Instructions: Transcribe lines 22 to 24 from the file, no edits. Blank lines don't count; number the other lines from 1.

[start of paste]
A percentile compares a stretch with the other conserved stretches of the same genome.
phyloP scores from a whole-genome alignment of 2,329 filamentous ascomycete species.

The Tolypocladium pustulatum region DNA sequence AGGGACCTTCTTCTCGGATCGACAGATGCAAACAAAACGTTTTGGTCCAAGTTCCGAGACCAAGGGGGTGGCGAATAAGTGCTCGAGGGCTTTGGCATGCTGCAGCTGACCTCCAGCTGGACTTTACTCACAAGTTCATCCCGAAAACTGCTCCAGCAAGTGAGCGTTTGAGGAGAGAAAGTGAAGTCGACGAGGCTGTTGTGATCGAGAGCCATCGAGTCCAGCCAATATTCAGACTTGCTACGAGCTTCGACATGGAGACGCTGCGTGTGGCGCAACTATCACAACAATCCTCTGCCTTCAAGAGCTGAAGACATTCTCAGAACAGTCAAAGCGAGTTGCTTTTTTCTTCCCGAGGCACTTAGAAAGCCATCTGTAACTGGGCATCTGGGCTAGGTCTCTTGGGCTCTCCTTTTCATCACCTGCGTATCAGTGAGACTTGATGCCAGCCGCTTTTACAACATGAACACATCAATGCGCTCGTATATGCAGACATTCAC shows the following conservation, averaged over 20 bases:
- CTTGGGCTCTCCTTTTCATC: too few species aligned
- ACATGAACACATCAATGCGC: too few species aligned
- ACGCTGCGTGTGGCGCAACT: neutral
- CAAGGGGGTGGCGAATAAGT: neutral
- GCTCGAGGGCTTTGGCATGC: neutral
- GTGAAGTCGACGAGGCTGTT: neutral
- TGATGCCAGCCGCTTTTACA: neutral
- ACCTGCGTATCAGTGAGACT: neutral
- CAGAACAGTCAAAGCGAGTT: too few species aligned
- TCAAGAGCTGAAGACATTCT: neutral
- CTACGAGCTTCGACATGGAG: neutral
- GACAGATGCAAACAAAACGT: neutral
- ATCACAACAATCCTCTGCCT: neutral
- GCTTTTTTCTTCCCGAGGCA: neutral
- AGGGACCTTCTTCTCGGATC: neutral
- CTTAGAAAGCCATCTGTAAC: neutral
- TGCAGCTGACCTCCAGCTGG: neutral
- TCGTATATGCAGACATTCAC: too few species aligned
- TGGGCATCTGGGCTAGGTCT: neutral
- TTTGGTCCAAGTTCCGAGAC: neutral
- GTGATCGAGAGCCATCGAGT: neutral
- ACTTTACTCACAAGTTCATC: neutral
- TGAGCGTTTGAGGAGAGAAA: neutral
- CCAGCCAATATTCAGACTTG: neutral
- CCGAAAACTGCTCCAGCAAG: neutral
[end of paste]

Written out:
- TGGGCATCTGGGCTAGGTCT: neutral
- TTTGGTCCAAGTTCCGAGAC: neutral
- GTGATCGAGAGCCATCGAGT: neutral